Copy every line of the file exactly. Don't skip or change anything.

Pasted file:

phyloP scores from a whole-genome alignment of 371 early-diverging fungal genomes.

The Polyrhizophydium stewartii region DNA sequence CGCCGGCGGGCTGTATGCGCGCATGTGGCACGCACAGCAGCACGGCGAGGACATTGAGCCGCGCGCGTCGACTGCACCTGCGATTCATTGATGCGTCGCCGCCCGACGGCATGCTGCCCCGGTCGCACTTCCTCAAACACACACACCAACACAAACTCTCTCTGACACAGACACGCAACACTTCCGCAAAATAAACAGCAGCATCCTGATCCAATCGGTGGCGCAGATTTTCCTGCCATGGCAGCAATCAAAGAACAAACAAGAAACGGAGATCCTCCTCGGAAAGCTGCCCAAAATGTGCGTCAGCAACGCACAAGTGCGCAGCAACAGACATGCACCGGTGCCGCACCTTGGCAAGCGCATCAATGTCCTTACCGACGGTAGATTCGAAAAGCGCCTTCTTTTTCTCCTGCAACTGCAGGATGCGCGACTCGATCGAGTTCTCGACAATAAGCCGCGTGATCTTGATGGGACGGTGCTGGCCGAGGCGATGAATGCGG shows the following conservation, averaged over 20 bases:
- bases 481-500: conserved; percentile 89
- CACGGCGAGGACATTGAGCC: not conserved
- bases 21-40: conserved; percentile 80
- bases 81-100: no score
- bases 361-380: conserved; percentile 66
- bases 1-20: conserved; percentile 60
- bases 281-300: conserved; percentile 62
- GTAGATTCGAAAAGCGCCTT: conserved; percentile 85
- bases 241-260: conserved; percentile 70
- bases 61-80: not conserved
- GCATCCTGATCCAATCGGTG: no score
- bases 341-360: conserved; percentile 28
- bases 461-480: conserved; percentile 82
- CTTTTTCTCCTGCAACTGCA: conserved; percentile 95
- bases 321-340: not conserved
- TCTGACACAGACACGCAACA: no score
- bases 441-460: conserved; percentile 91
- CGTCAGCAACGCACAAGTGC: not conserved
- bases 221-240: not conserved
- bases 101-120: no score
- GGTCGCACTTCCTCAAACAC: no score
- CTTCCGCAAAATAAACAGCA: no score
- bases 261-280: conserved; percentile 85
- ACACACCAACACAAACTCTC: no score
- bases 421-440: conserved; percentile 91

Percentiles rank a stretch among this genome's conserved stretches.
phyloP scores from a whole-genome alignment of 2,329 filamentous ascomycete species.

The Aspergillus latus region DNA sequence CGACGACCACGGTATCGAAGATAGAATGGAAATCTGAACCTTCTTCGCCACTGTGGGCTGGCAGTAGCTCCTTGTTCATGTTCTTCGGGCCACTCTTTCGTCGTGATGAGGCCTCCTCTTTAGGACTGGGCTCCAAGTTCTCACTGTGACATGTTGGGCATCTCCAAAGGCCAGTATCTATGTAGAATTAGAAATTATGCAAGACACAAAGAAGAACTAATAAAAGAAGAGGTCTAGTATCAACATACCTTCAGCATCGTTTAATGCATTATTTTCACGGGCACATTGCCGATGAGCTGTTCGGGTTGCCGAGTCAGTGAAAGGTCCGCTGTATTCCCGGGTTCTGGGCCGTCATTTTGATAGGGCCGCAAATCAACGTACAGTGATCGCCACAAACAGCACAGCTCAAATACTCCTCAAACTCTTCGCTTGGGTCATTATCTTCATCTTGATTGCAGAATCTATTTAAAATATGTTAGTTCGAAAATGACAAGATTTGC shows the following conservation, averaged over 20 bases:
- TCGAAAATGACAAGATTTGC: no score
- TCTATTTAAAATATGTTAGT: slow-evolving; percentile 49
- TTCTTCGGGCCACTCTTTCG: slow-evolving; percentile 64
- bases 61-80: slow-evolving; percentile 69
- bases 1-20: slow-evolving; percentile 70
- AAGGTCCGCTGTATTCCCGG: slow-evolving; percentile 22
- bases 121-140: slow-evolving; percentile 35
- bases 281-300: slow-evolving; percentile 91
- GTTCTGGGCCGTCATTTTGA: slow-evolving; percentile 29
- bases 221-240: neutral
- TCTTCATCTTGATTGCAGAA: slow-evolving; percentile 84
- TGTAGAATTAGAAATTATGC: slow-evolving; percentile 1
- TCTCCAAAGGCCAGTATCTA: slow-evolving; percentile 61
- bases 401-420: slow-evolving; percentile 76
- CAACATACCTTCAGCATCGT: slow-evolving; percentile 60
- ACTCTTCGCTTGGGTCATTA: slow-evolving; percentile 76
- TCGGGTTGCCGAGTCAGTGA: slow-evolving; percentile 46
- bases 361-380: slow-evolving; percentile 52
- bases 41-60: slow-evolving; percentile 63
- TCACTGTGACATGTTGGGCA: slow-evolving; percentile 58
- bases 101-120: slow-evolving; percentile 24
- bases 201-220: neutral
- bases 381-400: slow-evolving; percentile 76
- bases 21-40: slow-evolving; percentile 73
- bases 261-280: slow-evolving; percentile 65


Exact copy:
phyloP scores from a whole-genome alignment of 371 early-diverging fungal genomes.

The Polyrhizophydium stewartii region DNA sequence CGCCGGCGGGCTGTATGCGCGCATGTGGCACGCACAGCAGCACGGCGAGGACATTGAGCCGCGCGCGTCGACTGCACCTGCGATTCATTGATGCGTCGCCGCCCGACGGCATGCTGCCCCGGTCGCACTTCCTCAAACACACACACCAACACAAACTCTCTCTGACACAGACACGCAACACTTCCGCAAAATAAACAGCAGCATCCTGATCCAATCGGTGGCGCAGATTTTCCTGCCATGGCAGCAATCAAAGAACAAACAAGAAACGGAGATCCTCCTCGGAAAGCTGCCCAAAATGTGCGTCAGCAACGCACAAGTGCGCAGCAACAGACATGCACCGGTGCCGCACCTTGGCAAGCGCATCAATGTCCTTACCGACGGTAGATTCGAAAAGCGCCTTCTTTTTCTCCTGCAACTGCAGGATGCGCGACTCGATCGAGTTCTCGACAATAAGCCGCGTGATCTTGATGGGACGGTGCTGGCCGAGGCGATGAATGCGG shows the following conservation, averaged over 20 bases:
- bases 481-500: conserved; percentile 89
- CACGGCGAGGACATTGAGCC: not conserved
- bases 21-40: conserved; percentile 80
- bases 81-100: no score
- bases 361-380: conserved; percentile 66
- bases 1-20: conserved; percentile 60
- bases 281-300: conserved; percentile 62
- GTAGATTCGAAAAGCGCCTT: conserved; percentile 85
- bases 241-260: conserved; percentile 70
- bases 61-80: not conserved
- GCATCCTGATCCAATCGGTG: no score
- bases 341-360: conserved; percentile 28
- bases 461-480: conserved; percentile 82
- CTTTTTCTCCTGCAACTGCA: conserved; percentile 95
- bases 321-340: not conserved
- TCTGACACAGACACGCAACA: no score
- bases 441-460: conserved; percentile 91
- CGTCAGCAACGCACAAGTGC: not conserved
- bases 221-240: not conserved
- bases 101-120: no score
- GGTCGCACTTCCTCAAACAC: no score
- CTTCCGCAAAATAAACAGCA: no score
- bases 261-280: conserved; percentile 85
- ACACACCAACACAAACTCTC: no score
- bases 421-440: conserved; percentile 91

Percentiles rank a stretch among this genome's conserved stretches.
phyloP scores from a whole-genome alignment of 2,329 filamentous ascomycete species.

The Aspergillus latus region DNA sequence CGACGACCACGGTATCGAAGATAGAATGGAAATCTGAACCTTCTTCGCCACTGTGGGCTGGCAGTAGCTCCTTGTTCATGTTCTTCGGGCCACTCTTTCGTCGTGATGAGGCCTCCTCTTTAGGACTGGGCTCCAAGTTCTCACTGTGACATGTTGGGCATCTCCAAAGGCCAGTATCTATGTAGAATTAGAAATTATGCAAGACACAAAGAAGAACTAATAAAAGAAGAGGTCTAGTATCAACATACCTTCAGCATCGTTTAATGCATTATTTTCACGGGCACATTGCCGATGAGCTGTTCGGGTTGCCGAGTCAGTGAAAGGTCCGCTGTATTCCCGGGTTCTGGGCCGTCATTTTGATAGGGCCGCAAATCAACGTACAGTGATCGCCACAAACAGCACAGCTCAAATACTCCTCAAACTCTTCGCTTGGGTCATTATCTTCATCTTGATTGCAGAATCTATTTAAAATATGTTAGTTCGAAAATGACAAGATTTGC shows the following conservation, averaged over 20 bases:
- TCGAAAATGACAAGATTTGC: no score
- TCTATTTAAAATATGTTAGT: slow-evolving; percentile 49
- TTCTTCGGGCCACTCTTTCG: slow-evolving; percentile 64
- bases 61-80: slow-evolving; percentile 69
- bases 1-20: slow-evolving; percentile 70
- AAGGTCCGCTGTATTCCCGG: slow-evolving; percentile 22
- bases 121-140: slow-evolving; percentile 35
- bases 281-300: slow-evolving; percentile 91
- GTTCTGGGCCGTCATTTTGA: slow-evolving; percentile 29
- bases 221-240: neutral
- TCTTCATCTTGATTGCAGAA: slow-evolving; percentile 84
- TGTAGAATTAGAAATTATGC: slow-evolving; percentile 1
- TCTCCAAAGGCCAGTATCTA: slow-evolving; percentile 61
- bases 401-420: slow-evolving; percentile 76
- CAACATACCTTCAGCATCGT: slow-evolving; percentile 60
- ACTCTTCGCTTGGGTCATTA: slow-evolving; percentile 76
- TCGGGTTGCCGAGTCAGTGA: slow-evolving; percentile 46
- bases 361-380: slow-evolving; percentile 52
- bases 41-60: slow-evolving; percentile 63
- TCACTGTGACATGTTGGGCA: slow-evolving; percentile 58
- bases 101-120: slow-evolving; percentile 24
- bases 201-220: neutral
- bases 381-400: slow-evolving; percentile 76
- bases 21-40: slow-evolving; percentile 73
- bases 261-280: slow-evolving; percentile 65